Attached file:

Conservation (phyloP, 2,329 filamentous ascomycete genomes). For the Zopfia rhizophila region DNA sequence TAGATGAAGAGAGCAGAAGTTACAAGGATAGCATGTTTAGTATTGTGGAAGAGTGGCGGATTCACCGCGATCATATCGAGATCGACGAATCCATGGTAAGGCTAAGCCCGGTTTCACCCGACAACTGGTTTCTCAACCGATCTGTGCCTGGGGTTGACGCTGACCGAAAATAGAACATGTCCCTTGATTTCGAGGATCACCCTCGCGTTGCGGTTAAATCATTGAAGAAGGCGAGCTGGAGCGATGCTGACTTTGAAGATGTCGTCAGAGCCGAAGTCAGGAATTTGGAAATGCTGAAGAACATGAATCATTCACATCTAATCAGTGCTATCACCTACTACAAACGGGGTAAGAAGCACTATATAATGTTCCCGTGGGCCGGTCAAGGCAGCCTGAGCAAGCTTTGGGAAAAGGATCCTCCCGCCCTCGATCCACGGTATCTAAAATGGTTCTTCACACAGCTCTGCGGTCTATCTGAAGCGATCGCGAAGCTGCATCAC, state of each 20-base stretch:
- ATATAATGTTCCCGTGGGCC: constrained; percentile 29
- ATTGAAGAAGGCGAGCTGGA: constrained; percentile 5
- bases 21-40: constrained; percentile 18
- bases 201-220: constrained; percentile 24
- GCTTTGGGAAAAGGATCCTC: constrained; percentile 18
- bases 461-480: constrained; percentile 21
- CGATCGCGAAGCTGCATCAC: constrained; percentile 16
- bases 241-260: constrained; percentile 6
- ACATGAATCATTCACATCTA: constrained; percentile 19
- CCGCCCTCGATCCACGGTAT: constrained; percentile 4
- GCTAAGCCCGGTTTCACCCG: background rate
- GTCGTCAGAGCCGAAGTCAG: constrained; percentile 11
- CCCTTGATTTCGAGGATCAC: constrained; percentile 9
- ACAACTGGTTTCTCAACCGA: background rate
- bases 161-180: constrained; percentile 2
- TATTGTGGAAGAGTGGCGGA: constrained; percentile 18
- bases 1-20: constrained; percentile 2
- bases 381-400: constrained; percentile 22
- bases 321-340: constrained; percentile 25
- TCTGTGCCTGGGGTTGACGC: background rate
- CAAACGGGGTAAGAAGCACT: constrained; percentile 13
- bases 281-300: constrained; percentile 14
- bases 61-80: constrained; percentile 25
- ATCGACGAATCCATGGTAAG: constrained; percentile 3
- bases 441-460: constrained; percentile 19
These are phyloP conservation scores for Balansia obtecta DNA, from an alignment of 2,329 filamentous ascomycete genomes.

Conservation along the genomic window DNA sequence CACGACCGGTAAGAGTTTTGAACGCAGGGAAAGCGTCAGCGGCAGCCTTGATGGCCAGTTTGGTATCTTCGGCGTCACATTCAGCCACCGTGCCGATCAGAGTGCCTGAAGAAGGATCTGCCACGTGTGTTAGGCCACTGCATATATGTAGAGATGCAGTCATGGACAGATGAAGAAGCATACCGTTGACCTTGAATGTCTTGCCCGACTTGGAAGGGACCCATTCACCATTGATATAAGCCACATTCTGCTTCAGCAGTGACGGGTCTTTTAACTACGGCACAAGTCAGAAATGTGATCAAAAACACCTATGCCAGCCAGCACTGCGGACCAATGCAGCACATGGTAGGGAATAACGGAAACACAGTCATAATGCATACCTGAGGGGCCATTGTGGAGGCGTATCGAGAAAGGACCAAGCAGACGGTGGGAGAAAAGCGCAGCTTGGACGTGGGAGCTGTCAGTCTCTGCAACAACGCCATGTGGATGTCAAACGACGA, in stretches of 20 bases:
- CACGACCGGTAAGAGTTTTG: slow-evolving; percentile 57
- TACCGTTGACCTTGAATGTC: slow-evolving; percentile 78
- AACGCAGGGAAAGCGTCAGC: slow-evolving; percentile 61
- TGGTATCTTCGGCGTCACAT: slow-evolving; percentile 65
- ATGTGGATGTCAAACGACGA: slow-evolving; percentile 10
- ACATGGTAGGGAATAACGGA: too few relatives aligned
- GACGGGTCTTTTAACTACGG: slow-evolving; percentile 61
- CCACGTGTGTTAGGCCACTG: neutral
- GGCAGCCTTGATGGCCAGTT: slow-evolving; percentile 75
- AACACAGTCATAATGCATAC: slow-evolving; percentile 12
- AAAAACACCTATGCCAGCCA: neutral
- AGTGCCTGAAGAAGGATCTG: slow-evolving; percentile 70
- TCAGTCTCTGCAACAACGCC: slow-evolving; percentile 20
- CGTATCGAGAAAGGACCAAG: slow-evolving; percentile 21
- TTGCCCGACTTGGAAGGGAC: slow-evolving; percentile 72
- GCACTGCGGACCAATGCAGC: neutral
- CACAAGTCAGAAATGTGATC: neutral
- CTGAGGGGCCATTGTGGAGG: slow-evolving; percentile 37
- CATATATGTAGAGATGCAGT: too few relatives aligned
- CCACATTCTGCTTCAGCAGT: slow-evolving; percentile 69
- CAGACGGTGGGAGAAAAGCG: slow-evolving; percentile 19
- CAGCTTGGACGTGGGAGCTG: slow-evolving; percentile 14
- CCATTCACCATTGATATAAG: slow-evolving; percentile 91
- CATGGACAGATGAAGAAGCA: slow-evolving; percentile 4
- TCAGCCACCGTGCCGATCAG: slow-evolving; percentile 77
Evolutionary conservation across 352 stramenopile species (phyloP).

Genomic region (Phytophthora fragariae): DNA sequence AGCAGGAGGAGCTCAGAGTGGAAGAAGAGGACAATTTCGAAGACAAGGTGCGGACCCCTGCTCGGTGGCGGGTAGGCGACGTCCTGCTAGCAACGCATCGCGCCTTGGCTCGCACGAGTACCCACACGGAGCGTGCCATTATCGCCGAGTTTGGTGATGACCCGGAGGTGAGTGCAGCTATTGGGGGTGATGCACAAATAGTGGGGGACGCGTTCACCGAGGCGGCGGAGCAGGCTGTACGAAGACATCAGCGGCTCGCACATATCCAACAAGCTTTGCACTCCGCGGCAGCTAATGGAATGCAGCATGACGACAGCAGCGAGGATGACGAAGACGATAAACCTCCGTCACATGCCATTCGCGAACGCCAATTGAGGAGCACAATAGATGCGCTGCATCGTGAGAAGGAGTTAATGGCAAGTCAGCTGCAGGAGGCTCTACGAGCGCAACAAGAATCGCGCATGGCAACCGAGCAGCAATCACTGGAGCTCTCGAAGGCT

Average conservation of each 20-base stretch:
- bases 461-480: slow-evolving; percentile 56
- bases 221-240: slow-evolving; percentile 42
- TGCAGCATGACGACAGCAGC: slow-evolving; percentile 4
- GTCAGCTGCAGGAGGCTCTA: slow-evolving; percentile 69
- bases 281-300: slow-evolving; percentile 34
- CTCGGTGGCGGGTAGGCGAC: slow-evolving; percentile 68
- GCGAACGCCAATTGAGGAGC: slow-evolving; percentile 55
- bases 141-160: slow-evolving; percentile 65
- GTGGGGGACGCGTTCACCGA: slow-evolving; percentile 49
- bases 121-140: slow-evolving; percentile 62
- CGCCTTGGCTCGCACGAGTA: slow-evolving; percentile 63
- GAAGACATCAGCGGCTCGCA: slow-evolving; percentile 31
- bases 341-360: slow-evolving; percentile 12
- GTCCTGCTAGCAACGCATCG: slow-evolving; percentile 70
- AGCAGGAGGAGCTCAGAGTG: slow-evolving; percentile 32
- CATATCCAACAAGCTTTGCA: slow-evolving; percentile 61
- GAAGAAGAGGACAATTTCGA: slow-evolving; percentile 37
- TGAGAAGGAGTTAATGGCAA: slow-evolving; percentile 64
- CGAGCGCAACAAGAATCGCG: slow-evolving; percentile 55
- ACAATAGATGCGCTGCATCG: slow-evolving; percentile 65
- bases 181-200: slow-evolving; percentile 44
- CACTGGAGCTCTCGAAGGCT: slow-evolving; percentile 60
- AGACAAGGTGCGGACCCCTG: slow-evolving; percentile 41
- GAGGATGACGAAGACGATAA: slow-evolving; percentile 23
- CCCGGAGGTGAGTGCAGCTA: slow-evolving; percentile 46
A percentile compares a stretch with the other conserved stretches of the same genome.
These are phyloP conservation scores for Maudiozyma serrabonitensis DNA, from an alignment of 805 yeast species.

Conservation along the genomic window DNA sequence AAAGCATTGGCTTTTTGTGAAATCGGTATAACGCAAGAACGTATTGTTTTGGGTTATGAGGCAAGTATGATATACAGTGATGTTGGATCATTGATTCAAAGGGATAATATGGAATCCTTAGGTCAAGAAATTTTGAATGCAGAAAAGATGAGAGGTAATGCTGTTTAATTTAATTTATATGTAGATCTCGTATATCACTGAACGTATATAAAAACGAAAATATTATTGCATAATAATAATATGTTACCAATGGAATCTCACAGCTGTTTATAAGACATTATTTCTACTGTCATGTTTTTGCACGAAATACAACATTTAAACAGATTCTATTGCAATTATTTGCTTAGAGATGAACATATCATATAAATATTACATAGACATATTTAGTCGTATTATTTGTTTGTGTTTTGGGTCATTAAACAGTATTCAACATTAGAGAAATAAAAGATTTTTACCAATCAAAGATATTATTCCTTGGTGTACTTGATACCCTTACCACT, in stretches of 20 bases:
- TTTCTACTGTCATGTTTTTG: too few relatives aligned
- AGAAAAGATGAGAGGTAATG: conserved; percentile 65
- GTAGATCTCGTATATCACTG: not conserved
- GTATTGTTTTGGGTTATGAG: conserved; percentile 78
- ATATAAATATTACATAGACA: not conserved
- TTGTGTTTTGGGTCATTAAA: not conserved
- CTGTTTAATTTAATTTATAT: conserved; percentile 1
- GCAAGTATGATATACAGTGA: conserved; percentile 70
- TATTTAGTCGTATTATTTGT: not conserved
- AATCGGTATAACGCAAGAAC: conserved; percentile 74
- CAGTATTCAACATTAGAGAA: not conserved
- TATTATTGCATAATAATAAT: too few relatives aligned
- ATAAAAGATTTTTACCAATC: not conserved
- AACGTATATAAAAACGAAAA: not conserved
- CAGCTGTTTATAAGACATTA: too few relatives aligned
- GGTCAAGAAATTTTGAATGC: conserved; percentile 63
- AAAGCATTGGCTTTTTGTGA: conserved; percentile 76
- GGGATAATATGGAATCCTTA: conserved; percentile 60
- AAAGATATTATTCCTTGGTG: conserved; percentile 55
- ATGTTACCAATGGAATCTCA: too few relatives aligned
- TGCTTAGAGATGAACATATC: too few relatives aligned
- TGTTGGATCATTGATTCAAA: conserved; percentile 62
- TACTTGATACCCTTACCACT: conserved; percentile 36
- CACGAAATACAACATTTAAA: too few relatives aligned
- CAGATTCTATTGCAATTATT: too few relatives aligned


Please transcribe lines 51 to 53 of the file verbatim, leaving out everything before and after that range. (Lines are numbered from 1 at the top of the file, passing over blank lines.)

- CCATTCACCATTGATATAAG: slow-evolving; percentile 91
- CATGGACAGATGAAGAAGCA: slow-evolving; percentile 4
- TCAGCCACCGTGCCGATCAG: slow-evolving; percentile 77